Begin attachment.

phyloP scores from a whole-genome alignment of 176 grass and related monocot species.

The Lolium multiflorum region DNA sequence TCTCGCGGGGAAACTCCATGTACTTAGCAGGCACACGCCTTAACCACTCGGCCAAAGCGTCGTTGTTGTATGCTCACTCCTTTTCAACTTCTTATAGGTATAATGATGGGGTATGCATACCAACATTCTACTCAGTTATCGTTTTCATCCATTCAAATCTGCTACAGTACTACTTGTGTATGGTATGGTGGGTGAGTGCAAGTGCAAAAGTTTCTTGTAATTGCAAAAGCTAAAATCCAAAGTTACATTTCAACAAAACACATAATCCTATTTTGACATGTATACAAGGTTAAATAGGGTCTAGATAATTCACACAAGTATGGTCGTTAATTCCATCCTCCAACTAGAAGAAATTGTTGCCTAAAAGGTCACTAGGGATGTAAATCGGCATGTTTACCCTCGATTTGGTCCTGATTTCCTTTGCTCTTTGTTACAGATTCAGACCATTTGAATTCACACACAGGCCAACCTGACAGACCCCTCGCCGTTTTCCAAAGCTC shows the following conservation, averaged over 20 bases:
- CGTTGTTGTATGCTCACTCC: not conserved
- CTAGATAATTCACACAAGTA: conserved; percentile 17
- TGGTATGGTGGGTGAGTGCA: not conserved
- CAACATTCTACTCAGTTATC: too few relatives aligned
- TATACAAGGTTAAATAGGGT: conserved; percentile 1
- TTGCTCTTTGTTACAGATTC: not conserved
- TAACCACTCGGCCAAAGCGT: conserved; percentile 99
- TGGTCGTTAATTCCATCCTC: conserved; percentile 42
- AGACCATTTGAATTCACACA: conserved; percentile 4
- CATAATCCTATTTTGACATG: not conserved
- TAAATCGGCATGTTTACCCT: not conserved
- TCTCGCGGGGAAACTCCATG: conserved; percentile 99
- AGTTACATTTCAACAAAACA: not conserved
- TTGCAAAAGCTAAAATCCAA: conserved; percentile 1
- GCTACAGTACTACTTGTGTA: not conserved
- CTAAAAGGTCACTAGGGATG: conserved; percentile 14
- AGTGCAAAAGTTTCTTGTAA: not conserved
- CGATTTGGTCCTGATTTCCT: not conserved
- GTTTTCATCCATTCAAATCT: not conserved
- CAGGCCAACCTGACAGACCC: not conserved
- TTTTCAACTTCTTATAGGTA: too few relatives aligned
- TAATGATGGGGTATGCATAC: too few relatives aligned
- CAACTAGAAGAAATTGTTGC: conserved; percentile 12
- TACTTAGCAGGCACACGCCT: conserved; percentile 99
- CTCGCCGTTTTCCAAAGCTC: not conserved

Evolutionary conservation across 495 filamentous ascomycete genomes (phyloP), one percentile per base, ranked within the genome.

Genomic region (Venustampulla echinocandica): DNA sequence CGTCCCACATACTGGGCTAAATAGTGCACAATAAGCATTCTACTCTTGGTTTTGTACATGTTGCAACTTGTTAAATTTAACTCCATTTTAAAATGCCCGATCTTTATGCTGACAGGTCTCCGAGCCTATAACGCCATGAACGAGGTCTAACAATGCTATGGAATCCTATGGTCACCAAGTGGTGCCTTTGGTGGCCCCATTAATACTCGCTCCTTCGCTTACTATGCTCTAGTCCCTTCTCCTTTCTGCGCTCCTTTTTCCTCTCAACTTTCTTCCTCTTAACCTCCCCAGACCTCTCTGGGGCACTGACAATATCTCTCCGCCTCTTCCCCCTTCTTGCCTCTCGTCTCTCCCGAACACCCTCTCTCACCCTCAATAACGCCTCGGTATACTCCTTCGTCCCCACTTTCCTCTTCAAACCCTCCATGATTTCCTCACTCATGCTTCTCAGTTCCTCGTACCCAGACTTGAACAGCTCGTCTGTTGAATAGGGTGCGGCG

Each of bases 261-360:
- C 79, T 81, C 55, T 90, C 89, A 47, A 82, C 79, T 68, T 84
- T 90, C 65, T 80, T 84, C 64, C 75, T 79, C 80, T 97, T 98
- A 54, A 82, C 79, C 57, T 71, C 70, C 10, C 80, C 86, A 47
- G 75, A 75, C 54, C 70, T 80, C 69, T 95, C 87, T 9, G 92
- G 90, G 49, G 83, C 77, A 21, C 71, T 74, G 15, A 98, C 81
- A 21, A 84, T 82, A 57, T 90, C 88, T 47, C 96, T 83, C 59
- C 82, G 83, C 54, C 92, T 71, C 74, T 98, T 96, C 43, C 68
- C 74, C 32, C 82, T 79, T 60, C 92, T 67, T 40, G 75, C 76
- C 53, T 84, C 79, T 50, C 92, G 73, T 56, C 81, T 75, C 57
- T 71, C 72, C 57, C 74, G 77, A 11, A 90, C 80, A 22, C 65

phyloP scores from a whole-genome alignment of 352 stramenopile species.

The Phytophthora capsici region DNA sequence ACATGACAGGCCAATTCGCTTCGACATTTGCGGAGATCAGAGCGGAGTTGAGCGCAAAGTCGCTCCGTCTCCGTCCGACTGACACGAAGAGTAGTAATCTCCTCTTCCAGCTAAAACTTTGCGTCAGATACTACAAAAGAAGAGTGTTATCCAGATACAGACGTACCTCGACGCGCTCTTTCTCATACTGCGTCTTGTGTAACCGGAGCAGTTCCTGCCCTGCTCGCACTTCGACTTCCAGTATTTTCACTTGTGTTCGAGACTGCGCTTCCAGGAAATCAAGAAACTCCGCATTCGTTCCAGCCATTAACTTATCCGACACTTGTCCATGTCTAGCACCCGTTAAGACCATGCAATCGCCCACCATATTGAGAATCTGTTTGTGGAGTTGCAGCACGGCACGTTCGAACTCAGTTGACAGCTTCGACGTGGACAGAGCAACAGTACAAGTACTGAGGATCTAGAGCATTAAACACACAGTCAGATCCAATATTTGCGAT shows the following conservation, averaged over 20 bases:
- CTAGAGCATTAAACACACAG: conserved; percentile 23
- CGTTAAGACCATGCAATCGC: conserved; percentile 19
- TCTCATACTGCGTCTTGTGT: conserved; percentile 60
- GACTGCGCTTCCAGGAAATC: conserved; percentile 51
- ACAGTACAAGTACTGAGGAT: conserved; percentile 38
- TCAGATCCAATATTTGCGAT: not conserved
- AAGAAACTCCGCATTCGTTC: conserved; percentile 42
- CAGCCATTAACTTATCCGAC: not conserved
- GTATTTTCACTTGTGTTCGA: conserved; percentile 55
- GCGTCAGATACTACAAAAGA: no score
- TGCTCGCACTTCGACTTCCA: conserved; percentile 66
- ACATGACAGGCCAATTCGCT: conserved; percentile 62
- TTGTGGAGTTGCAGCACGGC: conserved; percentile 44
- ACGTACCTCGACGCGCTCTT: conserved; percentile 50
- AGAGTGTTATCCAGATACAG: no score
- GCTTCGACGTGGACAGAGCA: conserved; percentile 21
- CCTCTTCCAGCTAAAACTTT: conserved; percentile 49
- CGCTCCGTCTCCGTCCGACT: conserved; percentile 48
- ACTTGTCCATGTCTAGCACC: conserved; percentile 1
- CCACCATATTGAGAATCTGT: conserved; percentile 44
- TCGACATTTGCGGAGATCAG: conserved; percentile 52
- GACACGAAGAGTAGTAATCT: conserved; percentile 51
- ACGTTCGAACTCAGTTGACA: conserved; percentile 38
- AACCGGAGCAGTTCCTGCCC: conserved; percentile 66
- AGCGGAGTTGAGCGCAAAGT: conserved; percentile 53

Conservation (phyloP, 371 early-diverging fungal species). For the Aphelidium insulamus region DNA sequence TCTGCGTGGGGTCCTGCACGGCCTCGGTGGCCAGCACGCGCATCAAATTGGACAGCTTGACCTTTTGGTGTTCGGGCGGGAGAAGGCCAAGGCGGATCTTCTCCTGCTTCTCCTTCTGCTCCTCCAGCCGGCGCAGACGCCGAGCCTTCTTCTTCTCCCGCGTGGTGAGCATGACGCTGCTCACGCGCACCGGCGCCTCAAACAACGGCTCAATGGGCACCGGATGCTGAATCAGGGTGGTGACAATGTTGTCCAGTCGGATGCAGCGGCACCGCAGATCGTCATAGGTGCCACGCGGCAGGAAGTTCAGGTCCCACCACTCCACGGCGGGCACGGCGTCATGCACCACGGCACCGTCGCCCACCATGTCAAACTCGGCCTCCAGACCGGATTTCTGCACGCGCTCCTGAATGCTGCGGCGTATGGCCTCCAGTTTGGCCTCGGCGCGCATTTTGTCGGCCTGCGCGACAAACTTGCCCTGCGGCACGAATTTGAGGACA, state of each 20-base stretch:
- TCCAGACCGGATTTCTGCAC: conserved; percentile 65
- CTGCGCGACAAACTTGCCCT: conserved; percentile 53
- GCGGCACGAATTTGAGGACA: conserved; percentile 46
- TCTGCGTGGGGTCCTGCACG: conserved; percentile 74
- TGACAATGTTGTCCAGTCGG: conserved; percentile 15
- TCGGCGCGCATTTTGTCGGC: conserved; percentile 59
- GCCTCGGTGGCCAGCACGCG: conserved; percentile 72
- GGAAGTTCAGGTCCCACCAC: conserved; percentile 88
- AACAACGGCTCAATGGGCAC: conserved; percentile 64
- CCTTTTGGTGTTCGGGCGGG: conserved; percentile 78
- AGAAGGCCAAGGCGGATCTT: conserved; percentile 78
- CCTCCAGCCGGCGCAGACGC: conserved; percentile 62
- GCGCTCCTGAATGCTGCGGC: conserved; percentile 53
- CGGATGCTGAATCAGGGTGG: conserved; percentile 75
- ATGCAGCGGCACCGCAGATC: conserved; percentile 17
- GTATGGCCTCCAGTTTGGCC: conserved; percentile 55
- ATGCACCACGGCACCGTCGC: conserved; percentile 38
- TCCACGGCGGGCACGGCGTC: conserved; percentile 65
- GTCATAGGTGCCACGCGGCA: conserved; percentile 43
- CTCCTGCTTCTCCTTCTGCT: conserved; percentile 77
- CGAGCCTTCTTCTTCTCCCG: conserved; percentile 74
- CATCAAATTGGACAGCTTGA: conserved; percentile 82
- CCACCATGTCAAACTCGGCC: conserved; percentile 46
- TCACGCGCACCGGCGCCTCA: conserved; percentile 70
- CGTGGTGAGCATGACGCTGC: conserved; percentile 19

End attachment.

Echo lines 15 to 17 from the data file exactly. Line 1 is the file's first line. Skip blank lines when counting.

- AGTTACATTTCAACAAAACA: not conserved
- TTGCAAAAGCTAAAATCCAA: conserved; percentile 1
- GCTACAGTACTACTTGTGTA: not conserved